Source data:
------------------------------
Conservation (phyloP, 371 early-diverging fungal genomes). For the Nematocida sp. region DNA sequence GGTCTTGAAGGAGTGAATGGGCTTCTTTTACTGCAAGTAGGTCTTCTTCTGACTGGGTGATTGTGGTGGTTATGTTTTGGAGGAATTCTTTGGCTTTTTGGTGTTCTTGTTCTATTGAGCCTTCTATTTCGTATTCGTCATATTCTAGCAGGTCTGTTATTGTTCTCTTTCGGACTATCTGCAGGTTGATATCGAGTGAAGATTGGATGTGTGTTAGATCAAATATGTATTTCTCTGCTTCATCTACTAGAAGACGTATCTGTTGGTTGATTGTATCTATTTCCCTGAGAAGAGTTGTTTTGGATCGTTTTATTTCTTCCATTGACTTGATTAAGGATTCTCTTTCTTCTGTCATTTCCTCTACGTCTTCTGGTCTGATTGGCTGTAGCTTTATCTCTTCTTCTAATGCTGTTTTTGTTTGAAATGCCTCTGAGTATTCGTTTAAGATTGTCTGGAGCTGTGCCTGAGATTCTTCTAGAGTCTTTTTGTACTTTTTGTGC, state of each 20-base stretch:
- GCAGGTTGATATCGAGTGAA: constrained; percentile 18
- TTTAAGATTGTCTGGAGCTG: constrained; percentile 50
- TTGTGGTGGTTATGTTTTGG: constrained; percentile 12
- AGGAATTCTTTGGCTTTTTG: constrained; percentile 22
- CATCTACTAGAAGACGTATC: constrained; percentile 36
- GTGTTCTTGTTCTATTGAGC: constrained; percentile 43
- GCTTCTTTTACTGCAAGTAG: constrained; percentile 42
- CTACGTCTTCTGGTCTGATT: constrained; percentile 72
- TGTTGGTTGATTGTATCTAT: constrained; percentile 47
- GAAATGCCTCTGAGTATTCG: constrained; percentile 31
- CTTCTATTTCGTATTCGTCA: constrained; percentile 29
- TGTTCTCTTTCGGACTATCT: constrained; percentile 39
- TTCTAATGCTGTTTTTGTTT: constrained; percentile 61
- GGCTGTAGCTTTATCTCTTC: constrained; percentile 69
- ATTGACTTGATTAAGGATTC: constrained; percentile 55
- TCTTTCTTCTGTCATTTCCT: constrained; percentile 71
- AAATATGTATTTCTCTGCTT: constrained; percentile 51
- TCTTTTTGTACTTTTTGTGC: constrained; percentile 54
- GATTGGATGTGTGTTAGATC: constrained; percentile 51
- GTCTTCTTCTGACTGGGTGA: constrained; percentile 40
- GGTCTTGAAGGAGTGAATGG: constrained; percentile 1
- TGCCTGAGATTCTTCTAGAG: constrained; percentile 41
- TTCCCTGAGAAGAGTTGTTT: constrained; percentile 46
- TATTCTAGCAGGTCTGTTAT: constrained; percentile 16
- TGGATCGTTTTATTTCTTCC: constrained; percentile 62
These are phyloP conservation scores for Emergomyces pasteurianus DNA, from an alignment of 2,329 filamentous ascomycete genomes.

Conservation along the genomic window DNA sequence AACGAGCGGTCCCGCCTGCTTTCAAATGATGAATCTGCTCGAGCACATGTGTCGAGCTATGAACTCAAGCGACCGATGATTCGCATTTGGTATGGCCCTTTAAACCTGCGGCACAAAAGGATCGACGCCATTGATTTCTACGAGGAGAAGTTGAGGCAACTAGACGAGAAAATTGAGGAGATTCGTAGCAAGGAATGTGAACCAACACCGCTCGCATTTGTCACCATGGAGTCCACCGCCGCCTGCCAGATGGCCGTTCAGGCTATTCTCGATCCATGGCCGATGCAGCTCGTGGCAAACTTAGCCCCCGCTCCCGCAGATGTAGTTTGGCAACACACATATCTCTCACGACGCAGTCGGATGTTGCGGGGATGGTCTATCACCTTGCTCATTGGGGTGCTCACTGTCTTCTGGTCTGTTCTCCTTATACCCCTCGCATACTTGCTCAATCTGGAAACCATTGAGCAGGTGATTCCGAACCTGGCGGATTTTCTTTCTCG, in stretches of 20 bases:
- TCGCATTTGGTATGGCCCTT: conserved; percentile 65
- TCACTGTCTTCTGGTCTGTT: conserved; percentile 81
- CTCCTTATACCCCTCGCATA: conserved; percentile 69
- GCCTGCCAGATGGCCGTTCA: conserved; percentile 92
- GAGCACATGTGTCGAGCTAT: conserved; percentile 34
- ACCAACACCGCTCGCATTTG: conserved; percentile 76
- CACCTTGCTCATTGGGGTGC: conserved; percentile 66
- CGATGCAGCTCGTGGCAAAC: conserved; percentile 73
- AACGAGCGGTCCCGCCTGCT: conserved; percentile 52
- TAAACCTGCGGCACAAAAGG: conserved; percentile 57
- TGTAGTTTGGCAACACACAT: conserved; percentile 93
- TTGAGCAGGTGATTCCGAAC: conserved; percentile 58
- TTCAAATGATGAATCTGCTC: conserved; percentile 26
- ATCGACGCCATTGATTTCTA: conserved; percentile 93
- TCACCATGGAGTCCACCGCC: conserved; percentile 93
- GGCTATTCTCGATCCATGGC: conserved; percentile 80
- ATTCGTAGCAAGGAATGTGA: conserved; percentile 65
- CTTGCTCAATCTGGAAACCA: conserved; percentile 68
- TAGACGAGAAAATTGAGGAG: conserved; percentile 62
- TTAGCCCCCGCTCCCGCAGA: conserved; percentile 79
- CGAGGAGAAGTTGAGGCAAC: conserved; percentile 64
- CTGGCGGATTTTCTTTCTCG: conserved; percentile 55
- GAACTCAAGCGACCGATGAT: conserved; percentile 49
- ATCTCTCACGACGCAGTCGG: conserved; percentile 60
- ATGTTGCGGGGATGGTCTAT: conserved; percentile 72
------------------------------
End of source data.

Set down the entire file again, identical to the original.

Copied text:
Conservation (phyloP, 371 early-diverging fungal genomes). For the Nematocida sp. region DNA sequence GGTCTTGAAGGAGTGAATGGGCTTCTTTTACTGCAAGTAGGTCTTCTTCTGACTGGGTGATTGTGGTGGTTATGTTTTGGAGGAATTCTTTGGCTTTTTGGTGTTCTTGTTCTATTGAGCCTTCTATTTCGTATTCGTCATATTCTAGCAGGTCTGTTATTGTTCTCTTTCGGACTATCTGCAGGTTGATATCGAGTGAAGATTGGATGTGTGTTAGATCAAATATGTATTTCTCTGCTTCATCTACTAGAAGACGTATCTGTTGGTTGATTGTATCTATTTCCCTGAGAAGAGTTGTTTTGGATCGTTTTATTTCTTCCATTGACTTGATTAAGGATTCTCTTTCTTCTGTCATTTCCTCTACGTCTTCTGGTCTGATTGGCTGTAGCTTTATCTCTTCTTCTAATGCTGTTTTTGTTTGAAATGCCTCTGAGTATTCGTTTAAGATTGTCTGGAGCTGTGCCTGAGATTCTTCTAGAGTCTTTTTGTACTTTTTGTGC, state of each 20-base stretch:
- GCAGGTTGATATCGAGTGAA: constrained; percentile 18
- TTTAAGATTGTCTGGAGCTG: constrained; percentile 50
- TTGTGGTGGTTATGTTTTGG: constrained; percentile 12
- AGGAATTCTTTGGCTTTTTG: constrained; percentile 22
- CATCTACTAGAAGACGTATC: constrained; percentile 36
- GTGTTCTTGTTCTATTGAGC: constrained; percentile 43
- GCTTCTTTTACTGCAAGTAG: constrained; percentile 42
- CTACGTCTTCTGGTCTGATT: constrained; percentile 72
- TGTTGGTTGATTGTATCTAT: constrained; percentile 47
- GAAATGCCTCTGAGTATTCG: constrained; percentile 31
- CTTCTATTTCGTATTCGTCA: constrained; percentile 29
- TGTTCTCTTTCGGACTATCT: constrained; percentile 39
- TTCTAATGCTGTTTTTGTTT: constrained; percentile 61
- GGCTGTAGCTTTATCTCTTC: constrained; percentile 69
- ATTGACTTGATTAAGGATTC: constrained; percentile 55
- TCTTTCTTCTGTCATTTCCT: constrained; percentile 71
- AAATATGTATTTCTCTGCTT: constrained; percentile 51
- TCTTTTTGTACTTTTTGTGC: constrained; percentile 54
- GATTGGATGTGTGTTAGATC: constrained; percentile 51
- GTCTTCTTCTGACTGGGTGA: constrained; percentile 40
- GGTCTTGAAGGAGTGAATGG: constrained; percentile 1
- TGCCTGAGATTCTTCTAGAG: constrained; percentile 41
- TTCCCTGAGAAGAGTTGTTT: constrained; percentile 46
- TATTCTAGCAGGTCTGTTAT: constrained; percentile 16
- TGGATCGTTTTATTTCTTCC: constrained; percentile 62
These are phyloP conservation scores for Emergomyces pasteurianus DNA, from an alignment of 2,329 filamentous ascomycete genomes.

Conservation along the genomic window DNA sequence AACGAGCGGTCCCGCCTGCTTTCAAATGATGAATCTGCTCGAGCACATGTGTCGAGCTATGAACTCAAGCGACCGATGATTCGCATTTGGTATGGCCCTTTAAACCTGCGGCACAAAAGGATCGACGCCATTGATTTCTACGAGGAGAAGTTGAGGCAACTAGACGAGAAAATTGAGGAGATTCGTAGCAAGGAATGTGAACCAACACCGCTCGCATTTGTCACCATGGAGTCCACCGCCGCCTGCCAGATGGCCGTTCAGGCTATTCTCGATCCATGGCCGATGCAGCTCGTGGCAAACTTAGCCCCCGCTCCCGCAGATGTAGTTTGGCAACACACATATCTCTCACGACGCAGTCGGATGTTGCGGGGATGGTCTATCACCTTGCTCATTGGGGTGCTCACTGTCTTCTGGTCTGTTCTCCTTATACCCCTCGCATACTTGCTCAATCTGGAAACCATTGAGCAGGTGATTCCGAACCTGGCGGATTTTCTTTCTCG, in stretches of 20 bases:
- TCGCATTTGGTATGGCCCTT: conserved; percentile 65
- TCACTGTCTTCTGGTCTGTT: conserved; percentile 81
- CTCCTTATACCCCTCGCATA: conserved; percentile 69
- GCCTGCCAGATGGCCGTTCA: conserved; percentile 92
- GAGCACATGTGTCGAGCTAT: conserved; percentile 34
- ACCAACACCGCTCGCATTTG: conserved; percentile 76
- CACCTTGCTCATTGGGGTGC: conserved; percentile 66
- CGATGCAGCTCGTGGCAAAC: conserved; percentile 73
- AACGAGCGGTCCCGCCTGCT: conserved; percentile 52
- TAAACCTGCGGCACAAAAGG: conserved; percentile 57
- TGTAGTTTGGCAACACACAT: conserved; percentile 93
- TTGAGCAGGTGATTCCGAAC: conserved; percentile 58
- TTCAAATGATGAATCTGCTC: conserved; percentile 26
- ATCGACGCCATTGATTTCTA: conserved; percentile 93
- TCACCATGGAGTCCACCGCC: conserved; percentile 93
- GGCTATTCTCGATCCATGGC: conserved; percentile 80
- ATTCGTAGCAAGGAATGTGA: conserved; percentile 65
- CTTGCTCAATCTGGAAACCA: conserved; percentile 68
- TAGACGAGAAAATTGAGGAG: conserved; percentile 62
- TTAGCCCCCGCTCCCGCAGA: conserved; percentile 79
- CGAGGAGAAGTTGAGGCAAC: conserved; percentile 64
- CTGGCGGATTTTCTTTCTCG: conserved; percentile 55
- GAACTCAAGCGACCGATGAT: conserved; percentile 49
- ATCTCTCACGACGCAGTCGG: conserved; percentile 60
- ATGTTGCGGGGATGGTCTAT: conserved; percentile 72